The SuperDrive is a SATA SuperDrive just like the other Unibody machines we've taken apart. However, this drive was manufactured by HL, and not Panasonic like the drives we saw in the 13" and 15" Unibody machines. The label printed on the drive says "Model: GS21N." Apple System Profiler reports the model as "HL-DT-ST DVDRW GS21N" and revision "SA17."

Luke Soules, · Reply

Quote from luke:

The SuperDrive is a SATA SuperDrive just like the other Unibody machines we've taken apart. However, this drive was manufactured by HL, and not Panasonic like the drives we saw in the 13" and 15" Unibody machines. The label printed on the drive says "Model: GS21N." Apple System Profiler reports the model as "HL-DT-ST DVDRW GS21N" and revision "SA17."

Do you know of a BD-ROM or BD-RW that we could swap for this older DVD drive? It seems a shame that Apple has such high-end everything but such a run-of-the-mill CD/DVD drive.

Bitflippper, · Reply

Hi,

I am also interested to replace the optical drive by a BD-Rom DVD/CD writer like this:

http://www.sony-optiarc.eu/products/blur...

Would this fit?

Thanks for your answer

xanthalas, · Reply

Hi xanthalas and friends,

The Blu-Ray drive will not fit in the MacBook Pro 17". The drive needs

to be 9.5 mm in height in order to fit into the laptop.

Miroslav Djuric, · Reply

Quote from miro:

Hi xanthalas and friends,

The Blu-Ray drive will not fit in the MacBook Pro 17". The drive needs

to be 9.5 mm in height in order to fit into the laptop.

Thanks Miro. Can somebody tell me what drive is used (Vendor and ID) as I didn't find such small drives in height.

Thanks.

xanthalas, · Reply

Quote from xanthalas:

Thanks Miro. Can somebody tell me what drive is used (Vendor and ID) as I didn't find such small drives in height.

Thanks.

Hey xanthalas,

I stole this from Luke's February 17th post: "The SuperDrive is a SATA SuperDrive just like the other Unibody machines we've taken apart. However, this drive was manufactured by HL, and not Panasonic like the drives we saw in the 13" and 15" Unibody machines. The label printed on the drive says "Model: GS21N." Apple System Profiler reports the model as "HL-DT-ST DVDRW GS21N" and revision "SA17.""

Miroslav Djuric, · Reply

I opened a late model iBook G4 the other day and found one of these "MagLev" fans... that's the oldest model I've seen them in (circa late 2004).

Errol, · Reply

Does the unibody 15" use a MagLev fan as well then?

SpaceAge, · Reply

Quote from SpaceAge:

Does the unibody 15" use a MagLev fan as well then?

Not that we've seen.

Kyle Wiens, · Reply

I'm curious about the airflow on these fans: do they suck in and vent out both through the backside black heat sinks, or is air sucked in through the bottom-side openings (through which you see the fan blades on the pictures) then forced out through the heat sink ?

If the second is true, I'd imagine the fans are generating an "in" airflow all over the motherboard (between the mobo and underside plate), using every available crack in the case joints as intake, which presumably means it will build up a fat air dust crust all over the components in no time.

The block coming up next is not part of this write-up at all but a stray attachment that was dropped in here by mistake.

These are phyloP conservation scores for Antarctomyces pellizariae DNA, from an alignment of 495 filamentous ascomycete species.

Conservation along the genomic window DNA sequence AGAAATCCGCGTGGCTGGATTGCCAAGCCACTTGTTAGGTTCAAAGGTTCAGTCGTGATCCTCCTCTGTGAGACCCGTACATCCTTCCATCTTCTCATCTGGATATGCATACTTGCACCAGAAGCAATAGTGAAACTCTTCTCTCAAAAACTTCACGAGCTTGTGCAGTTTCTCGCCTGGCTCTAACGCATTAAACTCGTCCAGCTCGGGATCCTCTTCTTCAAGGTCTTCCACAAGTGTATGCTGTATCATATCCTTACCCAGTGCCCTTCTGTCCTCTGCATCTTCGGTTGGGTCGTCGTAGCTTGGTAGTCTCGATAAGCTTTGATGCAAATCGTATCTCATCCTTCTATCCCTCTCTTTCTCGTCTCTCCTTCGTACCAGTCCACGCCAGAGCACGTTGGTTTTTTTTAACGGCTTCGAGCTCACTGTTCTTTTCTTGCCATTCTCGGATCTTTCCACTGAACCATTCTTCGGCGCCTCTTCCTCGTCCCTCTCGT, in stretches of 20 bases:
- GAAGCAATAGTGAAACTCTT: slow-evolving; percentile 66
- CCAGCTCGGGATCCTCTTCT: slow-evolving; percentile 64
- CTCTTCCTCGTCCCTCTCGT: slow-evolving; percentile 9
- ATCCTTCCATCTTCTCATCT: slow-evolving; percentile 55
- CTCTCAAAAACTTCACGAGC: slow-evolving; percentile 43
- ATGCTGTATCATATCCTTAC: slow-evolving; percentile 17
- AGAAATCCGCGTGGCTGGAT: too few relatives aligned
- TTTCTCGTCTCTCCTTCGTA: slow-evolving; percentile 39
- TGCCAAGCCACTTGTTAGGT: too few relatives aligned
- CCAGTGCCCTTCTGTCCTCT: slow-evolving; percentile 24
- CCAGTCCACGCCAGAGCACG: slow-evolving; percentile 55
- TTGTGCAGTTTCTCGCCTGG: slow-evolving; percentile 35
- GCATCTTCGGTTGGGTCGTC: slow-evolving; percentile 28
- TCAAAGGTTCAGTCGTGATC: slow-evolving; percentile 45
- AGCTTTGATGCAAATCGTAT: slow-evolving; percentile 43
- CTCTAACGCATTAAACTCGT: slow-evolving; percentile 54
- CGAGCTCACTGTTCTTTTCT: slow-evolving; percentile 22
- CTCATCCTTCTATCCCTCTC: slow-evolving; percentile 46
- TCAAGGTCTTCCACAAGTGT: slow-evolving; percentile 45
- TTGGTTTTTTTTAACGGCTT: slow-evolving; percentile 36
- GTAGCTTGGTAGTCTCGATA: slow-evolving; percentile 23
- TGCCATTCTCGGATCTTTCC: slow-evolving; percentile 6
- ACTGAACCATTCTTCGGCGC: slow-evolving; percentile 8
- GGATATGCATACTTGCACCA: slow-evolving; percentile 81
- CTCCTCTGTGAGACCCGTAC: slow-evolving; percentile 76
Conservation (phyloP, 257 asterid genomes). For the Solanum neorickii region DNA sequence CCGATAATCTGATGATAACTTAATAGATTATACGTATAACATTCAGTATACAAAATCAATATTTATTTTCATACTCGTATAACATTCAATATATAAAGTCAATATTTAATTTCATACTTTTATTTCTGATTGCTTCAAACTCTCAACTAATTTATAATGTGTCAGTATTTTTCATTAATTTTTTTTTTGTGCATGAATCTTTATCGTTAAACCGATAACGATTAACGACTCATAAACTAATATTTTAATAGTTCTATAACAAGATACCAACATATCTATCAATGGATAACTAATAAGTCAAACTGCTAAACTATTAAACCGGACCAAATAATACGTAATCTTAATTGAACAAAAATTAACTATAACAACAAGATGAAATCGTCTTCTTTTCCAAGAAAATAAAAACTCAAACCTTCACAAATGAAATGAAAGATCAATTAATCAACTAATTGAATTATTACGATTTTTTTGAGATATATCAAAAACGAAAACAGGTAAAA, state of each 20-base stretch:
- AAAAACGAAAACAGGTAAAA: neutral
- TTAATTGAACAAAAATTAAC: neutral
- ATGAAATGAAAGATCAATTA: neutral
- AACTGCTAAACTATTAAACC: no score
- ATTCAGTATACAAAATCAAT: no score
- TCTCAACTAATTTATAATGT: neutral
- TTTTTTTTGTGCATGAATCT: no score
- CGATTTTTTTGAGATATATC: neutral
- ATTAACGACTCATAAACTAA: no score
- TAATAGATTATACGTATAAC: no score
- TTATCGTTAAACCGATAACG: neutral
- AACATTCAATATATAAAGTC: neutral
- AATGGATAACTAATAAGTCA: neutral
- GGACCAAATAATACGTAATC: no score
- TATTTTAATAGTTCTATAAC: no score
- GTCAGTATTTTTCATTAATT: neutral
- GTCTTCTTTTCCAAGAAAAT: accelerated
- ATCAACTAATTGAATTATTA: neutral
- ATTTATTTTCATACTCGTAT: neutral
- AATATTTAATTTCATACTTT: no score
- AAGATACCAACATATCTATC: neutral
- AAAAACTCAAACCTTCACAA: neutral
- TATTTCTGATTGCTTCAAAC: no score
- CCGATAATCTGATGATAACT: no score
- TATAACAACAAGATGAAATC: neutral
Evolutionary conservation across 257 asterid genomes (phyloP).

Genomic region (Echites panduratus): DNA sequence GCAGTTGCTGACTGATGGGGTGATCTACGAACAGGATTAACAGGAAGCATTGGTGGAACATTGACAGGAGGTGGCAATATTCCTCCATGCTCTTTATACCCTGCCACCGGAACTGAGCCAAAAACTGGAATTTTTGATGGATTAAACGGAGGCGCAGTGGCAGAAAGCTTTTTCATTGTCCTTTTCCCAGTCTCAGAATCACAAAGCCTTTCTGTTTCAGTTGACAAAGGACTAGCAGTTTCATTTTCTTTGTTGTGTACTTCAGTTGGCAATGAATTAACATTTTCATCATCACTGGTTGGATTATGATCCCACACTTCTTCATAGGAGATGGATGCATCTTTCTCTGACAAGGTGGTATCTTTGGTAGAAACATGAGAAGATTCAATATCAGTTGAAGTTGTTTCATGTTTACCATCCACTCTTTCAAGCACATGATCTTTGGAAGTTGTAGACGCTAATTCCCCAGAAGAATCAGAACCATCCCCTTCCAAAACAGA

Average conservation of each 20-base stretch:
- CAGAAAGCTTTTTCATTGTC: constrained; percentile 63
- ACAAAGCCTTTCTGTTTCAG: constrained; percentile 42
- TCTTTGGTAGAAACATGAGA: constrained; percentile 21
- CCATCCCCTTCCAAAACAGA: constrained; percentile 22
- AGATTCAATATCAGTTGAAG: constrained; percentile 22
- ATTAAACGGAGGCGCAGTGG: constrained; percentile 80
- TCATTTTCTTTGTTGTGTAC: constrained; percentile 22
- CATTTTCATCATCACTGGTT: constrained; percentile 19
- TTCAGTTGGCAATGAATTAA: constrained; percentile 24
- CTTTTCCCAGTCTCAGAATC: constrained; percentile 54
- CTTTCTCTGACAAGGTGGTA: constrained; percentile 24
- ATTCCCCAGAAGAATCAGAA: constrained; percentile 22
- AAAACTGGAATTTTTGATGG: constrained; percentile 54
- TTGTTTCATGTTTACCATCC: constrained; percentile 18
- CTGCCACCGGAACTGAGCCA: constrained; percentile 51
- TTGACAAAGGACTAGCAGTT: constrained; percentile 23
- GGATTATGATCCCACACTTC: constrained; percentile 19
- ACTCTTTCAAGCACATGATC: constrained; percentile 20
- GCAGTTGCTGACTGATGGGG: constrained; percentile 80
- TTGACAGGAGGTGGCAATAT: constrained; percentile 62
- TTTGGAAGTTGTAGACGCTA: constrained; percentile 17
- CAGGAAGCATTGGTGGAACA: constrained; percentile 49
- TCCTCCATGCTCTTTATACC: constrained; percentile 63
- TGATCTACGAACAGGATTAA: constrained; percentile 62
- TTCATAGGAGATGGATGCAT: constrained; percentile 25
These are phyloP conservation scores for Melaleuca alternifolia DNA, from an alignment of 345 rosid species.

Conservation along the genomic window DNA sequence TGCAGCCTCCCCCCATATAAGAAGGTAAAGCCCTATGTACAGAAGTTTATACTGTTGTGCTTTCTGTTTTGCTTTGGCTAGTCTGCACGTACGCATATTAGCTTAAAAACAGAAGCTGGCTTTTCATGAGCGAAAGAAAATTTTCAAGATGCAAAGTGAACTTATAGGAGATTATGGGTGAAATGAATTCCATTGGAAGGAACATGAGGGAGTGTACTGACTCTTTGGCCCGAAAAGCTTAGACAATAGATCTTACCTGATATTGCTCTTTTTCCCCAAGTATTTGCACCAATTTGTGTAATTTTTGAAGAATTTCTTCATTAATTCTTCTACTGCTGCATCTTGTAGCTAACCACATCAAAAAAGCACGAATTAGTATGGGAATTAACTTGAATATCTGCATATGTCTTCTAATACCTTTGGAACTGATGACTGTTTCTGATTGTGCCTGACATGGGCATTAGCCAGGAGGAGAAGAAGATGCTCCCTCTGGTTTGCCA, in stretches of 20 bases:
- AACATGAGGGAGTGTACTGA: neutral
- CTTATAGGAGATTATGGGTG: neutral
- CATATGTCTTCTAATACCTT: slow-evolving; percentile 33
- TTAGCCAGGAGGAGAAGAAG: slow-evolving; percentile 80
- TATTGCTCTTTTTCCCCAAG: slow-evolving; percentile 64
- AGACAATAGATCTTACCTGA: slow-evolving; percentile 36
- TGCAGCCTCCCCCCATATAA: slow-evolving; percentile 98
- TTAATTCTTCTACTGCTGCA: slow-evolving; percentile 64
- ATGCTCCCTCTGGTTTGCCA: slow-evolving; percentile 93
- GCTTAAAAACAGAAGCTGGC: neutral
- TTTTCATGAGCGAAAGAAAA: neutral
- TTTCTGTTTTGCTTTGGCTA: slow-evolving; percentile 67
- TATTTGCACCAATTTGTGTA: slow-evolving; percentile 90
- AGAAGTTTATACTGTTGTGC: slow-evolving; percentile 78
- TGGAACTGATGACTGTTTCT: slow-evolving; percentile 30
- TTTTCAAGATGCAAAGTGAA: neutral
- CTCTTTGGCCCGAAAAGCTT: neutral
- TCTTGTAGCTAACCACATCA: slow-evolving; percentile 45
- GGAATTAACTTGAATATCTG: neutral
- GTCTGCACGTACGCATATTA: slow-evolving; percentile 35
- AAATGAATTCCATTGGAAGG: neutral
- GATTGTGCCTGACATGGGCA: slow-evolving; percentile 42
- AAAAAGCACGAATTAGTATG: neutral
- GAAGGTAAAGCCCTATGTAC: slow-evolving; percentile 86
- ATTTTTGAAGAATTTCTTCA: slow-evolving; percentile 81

If the fans both intake and exhaust mainly through the rear ports/heatsinks, how is the rest of the machine cooled (besides CPU and GPUs) ?

AcD, · Reply

Can you disassemble the trackpad further? I'm curious to see the pattern of the blue circuit doing the multi-touch interaction

lexxmac, · Reply

Could you tell which one is the isight connector?

Foxx, · Reply

It looks like they weren't so messy with the thermal paste this time. ;)

jmwolgemuth, · Reply

Are both speakers only on one side of the MacBook Pro?

Industro, · Reply

Quote from Industro:

Are both speakers only on one side of the MacBook Pro?

the second set of speakers should be under the DVD burner, the disassembly doesn't show It for now.

badmoon, · Reply

Quote from badmoon:

the second set of speakers should be under the DVD burner, the disassembly doesn't show It for now.

We added a photo on step 22 showing the speaker positioning.

Kyle Wiens, · Reply

Any idea what the two components labeled with stickers ('Mac', 'Screen') are? They are to the left of the smaller gpu in the logic board shot.

mobbarley, · Reply

What revision is the Firewire chip? They used rev: 6 of the bad Agere/Lucent one. I have read Apple has aknoweledged that there are some problems, and that there are a rev: 7 of the chip already out in some external cards. This could be very important for some firewire audio interfaces e.g. like the RME FireFace 800.

Nooway, · Reply

Hi, is there a way to change out the nvidia 9400/9600 for a different chip, say a 8800 or 9800?

this is probably a really noob question but I had to ask

wantsamac, · Reply

Quote from wantsamac:

Hi, is there a way to change out the nvidia 9400/9600 for a different chip, say a 8800 or 9800?

this is probably a really noob question but I had to ask

Unfortunately, the video processor is soldered to the logic board and much too hard to replace without mechanized soldering tools.

steve, · Reply